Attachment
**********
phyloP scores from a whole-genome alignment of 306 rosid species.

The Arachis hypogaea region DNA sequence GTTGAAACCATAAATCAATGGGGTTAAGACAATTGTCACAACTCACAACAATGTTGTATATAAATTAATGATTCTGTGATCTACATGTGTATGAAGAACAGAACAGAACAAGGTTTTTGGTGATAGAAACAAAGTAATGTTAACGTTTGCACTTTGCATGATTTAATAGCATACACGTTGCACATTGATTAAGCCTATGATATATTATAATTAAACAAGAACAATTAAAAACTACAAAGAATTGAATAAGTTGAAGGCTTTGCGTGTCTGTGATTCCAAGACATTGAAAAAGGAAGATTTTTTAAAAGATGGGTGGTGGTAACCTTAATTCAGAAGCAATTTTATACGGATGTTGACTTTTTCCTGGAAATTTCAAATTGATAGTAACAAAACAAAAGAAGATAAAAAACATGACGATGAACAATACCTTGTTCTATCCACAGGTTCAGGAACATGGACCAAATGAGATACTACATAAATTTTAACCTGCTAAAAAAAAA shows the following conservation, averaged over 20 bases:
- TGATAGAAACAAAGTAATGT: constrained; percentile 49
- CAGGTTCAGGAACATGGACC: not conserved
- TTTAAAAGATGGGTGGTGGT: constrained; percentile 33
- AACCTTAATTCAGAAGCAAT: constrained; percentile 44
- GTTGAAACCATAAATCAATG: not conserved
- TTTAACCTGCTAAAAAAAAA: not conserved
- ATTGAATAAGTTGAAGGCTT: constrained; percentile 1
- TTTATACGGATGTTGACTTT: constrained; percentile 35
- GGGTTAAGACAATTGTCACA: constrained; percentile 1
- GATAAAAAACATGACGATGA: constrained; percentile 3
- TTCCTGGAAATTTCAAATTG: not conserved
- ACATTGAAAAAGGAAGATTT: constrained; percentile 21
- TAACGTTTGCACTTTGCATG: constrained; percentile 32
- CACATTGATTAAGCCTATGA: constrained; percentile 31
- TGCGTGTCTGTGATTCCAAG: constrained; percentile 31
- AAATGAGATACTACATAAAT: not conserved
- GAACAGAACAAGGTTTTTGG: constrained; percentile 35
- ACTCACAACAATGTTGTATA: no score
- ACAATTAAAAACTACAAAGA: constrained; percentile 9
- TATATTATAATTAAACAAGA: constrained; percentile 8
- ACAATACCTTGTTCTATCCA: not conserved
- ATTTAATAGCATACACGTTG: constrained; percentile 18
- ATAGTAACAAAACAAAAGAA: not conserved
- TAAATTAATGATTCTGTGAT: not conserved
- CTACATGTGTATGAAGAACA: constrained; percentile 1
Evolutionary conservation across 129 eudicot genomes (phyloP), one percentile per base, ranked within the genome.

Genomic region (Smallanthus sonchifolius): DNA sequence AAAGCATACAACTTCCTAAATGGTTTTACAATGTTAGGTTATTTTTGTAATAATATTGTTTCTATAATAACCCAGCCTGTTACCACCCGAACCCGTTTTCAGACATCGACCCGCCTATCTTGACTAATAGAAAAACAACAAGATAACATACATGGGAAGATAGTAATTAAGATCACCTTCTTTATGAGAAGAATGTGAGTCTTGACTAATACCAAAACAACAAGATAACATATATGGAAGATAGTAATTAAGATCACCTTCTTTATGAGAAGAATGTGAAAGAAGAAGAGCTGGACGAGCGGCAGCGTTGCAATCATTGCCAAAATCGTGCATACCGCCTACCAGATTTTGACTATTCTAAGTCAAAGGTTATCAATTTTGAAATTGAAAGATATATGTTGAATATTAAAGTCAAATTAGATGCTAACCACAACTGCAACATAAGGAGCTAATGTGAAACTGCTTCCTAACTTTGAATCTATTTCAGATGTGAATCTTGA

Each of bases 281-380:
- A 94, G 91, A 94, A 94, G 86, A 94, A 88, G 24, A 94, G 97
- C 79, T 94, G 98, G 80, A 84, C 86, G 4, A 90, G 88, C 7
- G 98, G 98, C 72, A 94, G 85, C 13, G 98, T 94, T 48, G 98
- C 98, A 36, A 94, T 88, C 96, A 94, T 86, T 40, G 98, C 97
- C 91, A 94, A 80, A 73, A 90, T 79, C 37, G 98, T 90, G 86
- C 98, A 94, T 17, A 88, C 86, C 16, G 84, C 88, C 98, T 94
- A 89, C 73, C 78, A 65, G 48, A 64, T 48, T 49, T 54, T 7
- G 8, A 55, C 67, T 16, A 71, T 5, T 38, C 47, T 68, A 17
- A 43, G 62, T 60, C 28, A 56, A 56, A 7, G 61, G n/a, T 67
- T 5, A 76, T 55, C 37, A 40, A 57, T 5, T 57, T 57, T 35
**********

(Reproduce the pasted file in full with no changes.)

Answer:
phyloP scores from a whole-genome alignment of 306 rosid species.

The Arachis hypogaea region DNA sequence GTTGAAACCATAAATCAATGGGGTTAAGACAATTGTCACAACTCACAACAATGTTGTATATAAATTAATGATTCTGTGATCTACATGTGTATGAAGAACAGAACAGAACAAGGTTTTTGGTGATAGAAACAAAGTAATGTTAACGTTTGCACTTTGCATGATTTAATAGCATACACGTTGCACATTGATTAAGCCTATGATATATTATAATTAAACAAGAACAATTAAAAACTACAAAGAATTGAATAAGTTGAAGGCTTTGCGTGTCTGTGATTCCAAGACATTGAAAAAGGAAGATTTTTTAAAAGATGGGTGGTGGTAACCTTAATTCAGAAGCAATTTTATACGGATGTTGACTTTTTCCTGGAAATTTCAAATTGATAGTAACAAAACAAAAGAAGATAAAAAACATGACGATGAACAATACCTTGTTCTATCCACAGGTTCAGGAACATGGACCAAATGAGATACTACATAAATTTTAACCTGCTAAAAAAAAA shows the following conservation, averaged over 20 bases:
- TGATAGAAACAAAGTAATGT: constrained; percentile 49
- CAGGTTCAGGAACATGGACC: not conserved
- TTTAAAAGATGGGTGGTGGT: constrained; percentile 33
- AACCTTAATTCAGAAGCAAT: constrained; percentile 44
- GTTGAAACCATAAATCAATG: not conserved
- TTTAACCTGCTAAAAAAAAA: not conserved
- ATTGAATAAGTTGAAGGCTT: constrained; percentile 1
- TTTATACGGATGTTGACTTT: constrained; percentile 35
- GGGTTAAGACAATTGTCACA: constrained; percentile 1
- GATAAAAAACATGACGATGA: constrained; percentile 3
- TTCCTGGAAATTTCAAATTG: not conserved
- ACATTGAAAAAGGAAGATTT: constrained; percentile 21
- TAACGTTTGCACTTTGCATG: constrained; percentile 32
- CACATTGATTAAGCCTATGA: constrained; percentile 31
- TGCGTGTCTGTGATTCCAAG: constrained; percentile 31
- AAATGAGATACTACATAAAT: not conserved
- GAACAGAACAAGGTTTTTGG: constrained; percentile 35
- ACTCACAACAATGTTGTATA: no score
- ACAATTAAAAACTACAAAGA: constrained; percentile 9
- TATATTATAATTAAACAAGA: constrained; percentile 8
- ACAATACCTTGTTCTATCCA: not conserved
- ATTTAATAGCATACACGTTG: constrained; percentile 18
- ATAGTAACAAAACAAAAGAA: not conserved
- TAAATTAATGATTCTGTGAT: not conserved
- CTACATGTGTATGAAGAACA: constrained; percentile 1
Evolutionary conservation across 129 eudicot genomes (phyloP), one percentile per base, ranked within the genome.

Genomic region (Smallanthus sonchifolius): DNA sequence AAAGCATACAACTTCCTAAATGGTTTTACAATGTTAGGTTATTTTTGTAATAATATTGTTTCTATAATAACCCAGCCTGTTACCACCCGAACCCGTTTTCAGACATCGACCCGCCTATCTTGACTAATAGAAAAACAACAAGATAACATACATGGGAAGATAGTAATTAAGATCACCTTCTTTATGAGAAGAATGTGAGTCTTGACTAATACCAAAACAACAAGATAACATATATGGAAGATAGTAATTAAGATCACCTTCTTTATGAGAAGAATGTGAAAGAAGAAGAGCTGGACGAGCGGCAGCGTTGCAATCATTGCCAAAATCGTGCATACCGCCTACCAGATTTTGACTATTCTAAGTCAAAGGTTATCAATTTTGAAATTGAAAGATATATGTTGAATATTAAAGTCAAATTAGATGCTAACCACAACTGCAACATAAGGAGCTAATGTGAAACTGCTTCCTAACTTTGAATCTATTTCAGATGTGAATCTTGA

Each of bases 281-380:
- A 94, G 91, A 94, A 94, G 86, A 94, A 88, G 24, A 94, G 97
- C 79, T 94, G 98, G 80, A 84, C 86, G 4, A 90, G 88, C 7
- G 98, G 98, C 72, A 94, G 85, C 13, G 98, T 94, T 48, G 98
- C 98, A 36, A 94, T 88, C 96, A 94, T 86, T 40, G 98, C 97
- C 91, A 94, A 80, A 73, A 90, T 79, C 37, G 98, T 90, G 86
- C 98, A 94, T 17, A 88, C 86, C 16, G 84, C 88, C 98, T 94
- A 89, C 73, C 78, A 65, G 48, A 64, T 48, T 49, T 54, T 7
- G 8, A 55, C 67, T 16, A 71, T 5, T 38, C 47, T 68, A 17
- A 43, G 62, T 60, C 28, A 56, A 56, A 7, G 61, G n/a, T 67
- T 5, A 76, T 55, C 37, A 40, A 57, T 5, T 57, T 57, T 35